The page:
Authorities said the companies have evaded federal efforts by playing another common curbside trick: the shell game. Whenever they were shut down, the companies resumed business under another name.
“They’ve slapped another name on the side of the bus and started driving again,” said U.S. Transportation Secretary Ray LaHood. “These buses are not on the road today, and we’re going to focus like a laser beam in making sure they don’t get back on the road.”
Not among the well-known carriers such as BoltBus or Vamoose, they have been called “ghost” companies because their buses often are stark white, unadorned by brand names.
The growth of the low-cost companies has been evident on the streets of the District, where people congregate to await their arrival at established locations in Chinatown and elsewhere. Nationwide, bus companies rival the airlines in carrying about 700 million passengers a year, and their fares often are far less than the cost of gas and tolls for trips between major cities.
The most common destinations from the Washington area have been Philadelphia and New York, but a dispatcher for one company is scheduled for trial this year in connection with a
Virginia crash that killed four people and injured 54. A bus overturned north of Richmond last year after the dispatcher allegedly ordered a driver who complained that he was tired to head back on the road.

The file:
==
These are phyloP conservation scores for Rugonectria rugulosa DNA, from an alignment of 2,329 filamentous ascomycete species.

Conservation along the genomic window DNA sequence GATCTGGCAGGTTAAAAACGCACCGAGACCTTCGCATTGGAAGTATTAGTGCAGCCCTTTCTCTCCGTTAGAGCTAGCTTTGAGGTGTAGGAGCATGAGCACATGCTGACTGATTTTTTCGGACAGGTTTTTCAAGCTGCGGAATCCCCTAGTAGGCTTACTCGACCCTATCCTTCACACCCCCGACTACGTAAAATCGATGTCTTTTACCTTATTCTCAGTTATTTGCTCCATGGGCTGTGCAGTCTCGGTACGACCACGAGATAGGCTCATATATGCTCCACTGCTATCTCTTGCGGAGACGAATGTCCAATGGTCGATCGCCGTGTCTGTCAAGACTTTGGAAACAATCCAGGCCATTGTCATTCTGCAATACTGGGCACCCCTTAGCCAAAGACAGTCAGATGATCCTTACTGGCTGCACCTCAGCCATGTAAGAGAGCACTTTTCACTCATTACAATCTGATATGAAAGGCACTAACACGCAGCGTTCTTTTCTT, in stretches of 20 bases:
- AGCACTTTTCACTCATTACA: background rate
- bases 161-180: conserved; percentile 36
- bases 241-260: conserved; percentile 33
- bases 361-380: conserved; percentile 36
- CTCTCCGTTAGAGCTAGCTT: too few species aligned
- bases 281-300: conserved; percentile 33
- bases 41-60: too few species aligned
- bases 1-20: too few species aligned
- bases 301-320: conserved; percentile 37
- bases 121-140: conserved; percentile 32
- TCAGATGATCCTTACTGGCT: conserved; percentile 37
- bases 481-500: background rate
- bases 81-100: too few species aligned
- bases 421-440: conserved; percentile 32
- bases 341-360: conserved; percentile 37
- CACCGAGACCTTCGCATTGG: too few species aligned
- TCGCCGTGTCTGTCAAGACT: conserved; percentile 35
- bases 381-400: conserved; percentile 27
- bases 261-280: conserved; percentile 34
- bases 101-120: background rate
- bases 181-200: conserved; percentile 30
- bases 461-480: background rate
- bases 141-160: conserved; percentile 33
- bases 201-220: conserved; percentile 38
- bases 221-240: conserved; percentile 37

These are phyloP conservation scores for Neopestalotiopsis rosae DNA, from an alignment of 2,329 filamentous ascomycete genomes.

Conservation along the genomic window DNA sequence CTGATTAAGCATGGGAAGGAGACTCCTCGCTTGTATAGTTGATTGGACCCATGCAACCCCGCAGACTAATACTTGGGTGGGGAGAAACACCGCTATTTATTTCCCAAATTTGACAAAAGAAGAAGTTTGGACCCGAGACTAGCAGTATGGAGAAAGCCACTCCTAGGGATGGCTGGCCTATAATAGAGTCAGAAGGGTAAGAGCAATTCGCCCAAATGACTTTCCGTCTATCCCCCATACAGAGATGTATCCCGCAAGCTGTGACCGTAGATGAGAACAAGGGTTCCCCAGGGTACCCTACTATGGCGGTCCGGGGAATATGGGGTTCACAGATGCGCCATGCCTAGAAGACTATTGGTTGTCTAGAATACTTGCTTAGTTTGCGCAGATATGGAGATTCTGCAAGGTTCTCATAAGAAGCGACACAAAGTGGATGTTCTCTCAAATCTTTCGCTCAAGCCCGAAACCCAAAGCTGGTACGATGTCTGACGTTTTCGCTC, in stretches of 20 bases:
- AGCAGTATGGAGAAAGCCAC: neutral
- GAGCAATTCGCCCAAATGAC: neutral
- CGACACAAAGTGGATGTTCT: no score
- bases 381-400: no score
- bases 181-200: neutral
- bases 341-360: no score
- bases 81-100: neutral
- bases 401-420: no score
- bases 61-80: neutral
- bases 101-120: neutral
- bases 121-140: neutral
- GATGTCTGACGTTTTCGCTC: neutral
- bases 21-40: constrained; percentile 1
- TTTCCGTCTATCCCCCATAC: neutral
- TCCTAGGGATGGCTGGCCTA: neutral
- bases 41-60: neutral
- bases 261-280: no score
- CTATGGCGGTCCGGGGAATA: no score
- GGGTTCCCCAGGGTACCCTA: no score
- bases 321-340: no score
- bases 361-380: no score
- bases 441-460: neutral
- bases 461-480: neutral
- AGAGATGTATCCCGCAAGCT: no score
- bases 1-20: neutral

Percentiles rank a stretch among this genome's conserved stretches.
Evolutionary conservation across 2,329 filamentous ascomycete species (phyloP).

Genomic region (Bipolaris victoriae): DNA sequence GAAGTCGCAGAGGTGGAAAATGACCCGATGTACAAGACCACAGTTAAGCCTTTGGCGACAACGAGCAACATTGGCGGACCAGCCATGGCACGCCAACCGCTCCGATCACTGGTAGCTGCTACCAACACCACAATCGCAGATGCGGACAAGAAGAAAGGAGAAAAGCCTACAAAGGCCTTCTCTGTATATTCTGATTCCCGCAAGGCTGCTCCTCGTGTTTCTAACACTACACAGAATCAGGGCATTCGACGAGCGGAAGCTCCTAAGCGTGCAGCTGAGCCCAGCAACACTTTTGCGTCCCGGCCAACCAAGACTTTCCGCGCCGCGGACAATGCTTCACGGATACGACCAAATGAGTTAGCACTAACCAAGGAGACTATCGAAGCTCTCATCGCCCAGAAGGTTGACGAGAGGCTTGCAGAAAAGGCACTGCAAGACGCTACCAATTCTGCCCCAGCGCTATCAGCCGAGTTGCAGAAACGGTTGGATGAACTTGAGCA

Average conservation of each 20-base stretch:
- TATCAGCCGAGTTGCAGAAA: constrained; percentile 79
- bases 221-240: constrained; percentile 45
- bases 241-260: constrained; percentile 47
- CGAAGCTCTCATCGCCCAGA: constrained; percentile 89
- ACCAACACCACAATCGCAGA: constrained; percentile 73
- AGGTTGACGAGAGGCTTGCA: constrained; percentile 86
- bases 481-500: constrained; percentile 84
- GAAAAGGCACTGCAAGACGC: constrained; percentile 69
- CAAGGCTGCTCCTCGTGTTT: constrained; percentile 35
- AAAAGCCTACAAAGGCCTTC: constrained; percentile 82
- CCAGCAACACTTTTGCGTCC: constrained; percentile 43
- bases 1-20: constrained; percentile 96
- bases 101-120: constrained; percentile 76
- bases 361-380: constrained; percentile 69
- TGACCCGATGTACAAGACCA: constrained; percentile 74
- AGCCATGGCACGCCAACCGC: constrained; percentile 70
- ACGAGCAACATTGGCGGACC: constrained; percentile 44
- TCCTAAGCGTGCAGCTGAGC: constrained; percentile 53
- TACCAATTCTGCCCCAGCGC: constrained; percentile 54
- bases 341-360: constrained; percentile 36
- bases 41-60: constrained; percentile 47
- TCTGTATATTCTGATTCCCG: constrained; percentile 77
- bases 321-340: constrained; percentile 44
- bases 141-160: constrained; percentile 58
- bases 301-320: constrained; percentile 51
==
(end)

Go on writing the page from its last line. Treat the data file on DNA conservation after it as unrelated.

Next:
The company that operated that bus, SkyExpress, reportedly had been cited for driver fatigue 46 times in the two previous years. It was ordered shut down after the fatal accident, but authorities said it resumed operation under two other names within days.
The federal action was described as the culmination of a year-long investigation of the companies. The announcement came seven months after a National Transportation Safety Board report that said curbside companies were five times more likely to be involved in fatal accidents than conventional intercity bus service companies.
In 2009, 221 people died and 10,000 were injured in bus crashes of all sorts.
The NTSB said the surge in intercity bus services since 2005 had overwhelmed state and federal inspectors: 2,327 safety inspectors were responsible for 53,097 buses.
“With these actions today, the DOT and its state partners are telling bus operators to put safety first or get put out of business,” said NTSB Chairman Deborah A.P. Hersman. “We’ve seen the tragic results of rogue operators too many times in our investigations.”
Hersman said NTSB investigators have “regularly identified bus operators that should not have been operating and who deliberately restructured their operations to skirt federal safety regulations.”